The subject matter of the paintings by Joke Frima (1952) is unobtrusive, modest almost. A humble yellow pear, a fragile cucumber flower or a graceful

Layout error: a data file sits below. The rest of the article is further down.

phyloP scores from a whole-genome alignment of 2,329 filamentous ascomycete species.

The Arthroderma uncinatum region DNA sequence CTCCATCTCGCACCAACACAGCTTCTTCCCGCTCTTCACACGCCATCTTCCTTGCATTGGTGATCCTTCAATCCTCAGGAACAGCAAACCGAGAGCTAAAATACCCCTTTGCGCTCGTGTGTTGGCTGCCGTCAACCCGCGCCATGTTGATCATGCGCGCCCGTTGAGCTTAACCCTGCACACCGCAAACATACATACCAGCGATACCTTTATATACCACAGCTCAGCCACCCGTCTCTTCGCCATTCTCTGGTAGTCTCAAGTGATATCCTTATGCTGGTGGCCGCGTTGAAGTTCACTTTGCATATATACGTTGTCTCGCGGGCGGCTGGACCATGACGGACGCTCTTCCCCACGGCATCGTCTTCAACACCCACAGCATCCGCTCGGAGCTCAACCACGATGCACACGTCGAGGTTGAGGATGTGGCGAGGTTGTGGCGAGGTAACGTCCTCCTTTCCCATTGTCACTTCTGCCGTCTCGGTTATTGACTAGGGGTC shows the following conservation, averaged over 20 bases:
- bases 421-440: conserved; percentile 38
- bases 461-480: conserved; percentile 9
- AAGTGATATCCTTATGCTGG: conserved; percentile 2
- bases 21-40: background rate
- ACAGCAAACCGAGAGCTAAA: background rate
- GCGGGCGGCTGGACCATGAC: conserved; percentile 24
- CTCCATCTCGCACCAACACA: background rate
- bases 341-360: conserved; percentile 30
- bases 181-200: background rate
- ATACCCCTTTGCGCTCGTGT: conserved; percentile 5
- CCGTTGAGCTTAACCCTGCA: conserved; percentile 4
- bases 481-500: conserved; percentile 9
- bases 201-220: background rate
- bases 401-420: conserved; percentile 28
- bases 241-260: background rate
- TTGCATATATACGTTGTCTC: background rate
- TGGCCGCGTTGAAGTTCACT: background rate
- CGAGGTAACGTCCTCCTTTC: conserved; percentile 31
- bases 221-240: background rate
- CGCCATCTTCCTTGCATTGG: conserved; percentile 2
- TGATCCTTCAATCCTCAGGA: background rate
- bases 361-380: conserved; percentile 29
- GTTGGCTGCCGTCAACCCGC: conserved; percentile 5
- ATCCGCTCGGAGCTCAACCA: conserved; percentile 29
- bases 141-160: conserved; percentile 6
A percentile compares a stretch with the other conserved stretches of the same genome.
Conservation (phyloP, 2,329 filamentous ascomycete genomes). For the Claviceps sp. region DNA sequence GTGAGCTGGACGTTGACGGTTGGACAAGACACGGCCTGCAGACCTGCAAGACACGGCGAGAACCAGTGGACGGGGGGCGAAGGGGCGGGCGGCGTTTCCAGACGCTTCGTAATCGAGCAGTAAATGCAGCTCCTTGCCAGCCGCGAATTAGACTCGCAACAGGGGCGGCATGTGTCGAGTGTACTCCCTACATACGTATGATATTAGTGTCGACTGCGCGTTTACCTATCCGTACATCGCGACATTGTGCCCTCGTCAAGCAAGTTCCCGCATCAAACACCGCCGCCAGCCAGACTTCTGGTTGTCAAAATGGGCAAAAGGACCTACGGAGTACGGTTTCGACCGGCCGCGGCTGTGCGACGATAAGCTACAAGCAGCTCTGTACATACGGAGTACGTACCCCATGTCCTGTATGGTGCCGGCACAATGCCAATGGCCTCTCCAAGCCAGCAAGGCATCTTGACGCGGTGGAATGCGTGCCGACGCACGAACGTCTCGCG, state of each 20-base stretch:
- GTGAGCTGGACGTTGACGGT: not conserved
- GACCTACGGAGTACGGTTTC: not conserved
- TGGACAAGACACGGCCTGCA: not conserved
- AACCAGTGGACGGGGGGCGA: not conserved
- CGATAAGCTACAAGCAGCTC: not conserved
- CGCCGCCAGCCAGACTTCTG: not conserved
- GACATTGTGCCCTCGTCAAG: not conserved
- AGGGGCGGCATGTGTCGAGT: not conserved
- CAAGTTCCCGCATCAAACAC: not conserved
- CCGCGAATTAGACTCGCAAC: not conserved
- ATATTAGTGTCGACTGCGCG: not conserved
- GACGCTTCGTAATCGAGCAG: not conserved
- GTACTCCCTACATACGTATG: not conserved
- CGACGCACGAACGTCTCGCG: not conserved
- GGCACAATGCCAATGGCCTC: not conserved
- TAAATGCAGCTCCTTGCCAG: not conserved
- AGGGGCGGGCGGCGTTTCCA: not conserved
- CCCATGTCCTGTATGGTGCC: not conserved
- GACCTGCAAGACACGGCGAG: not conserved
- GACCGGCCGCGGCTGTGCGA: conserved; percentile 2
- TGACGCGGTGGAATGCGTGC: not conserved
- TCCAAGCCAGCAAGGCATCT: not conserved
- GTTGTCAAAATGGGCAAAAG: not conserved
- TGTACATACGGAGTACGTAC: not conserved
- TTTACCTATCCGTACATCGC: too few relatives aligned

nasturtium. Leaves curl themselves lazily and seemingly without order though the surface of the paintings. The few boldly coloured flowers are much less important to Frima than the green beauty of stems and roots. Some paintings are more majestic, such as the subtle and grand beauty of Epifanie, the largest piece ever made by the artist. But the central theme of her oeuvre is ever the same: the simple and subtle beauty of nature, untouched by human hands. So, naturally, Frima adjusts her colours to nature as well: her works show an abundance of greens, complemented by more vivid hues in flowers, fruits or vegetables.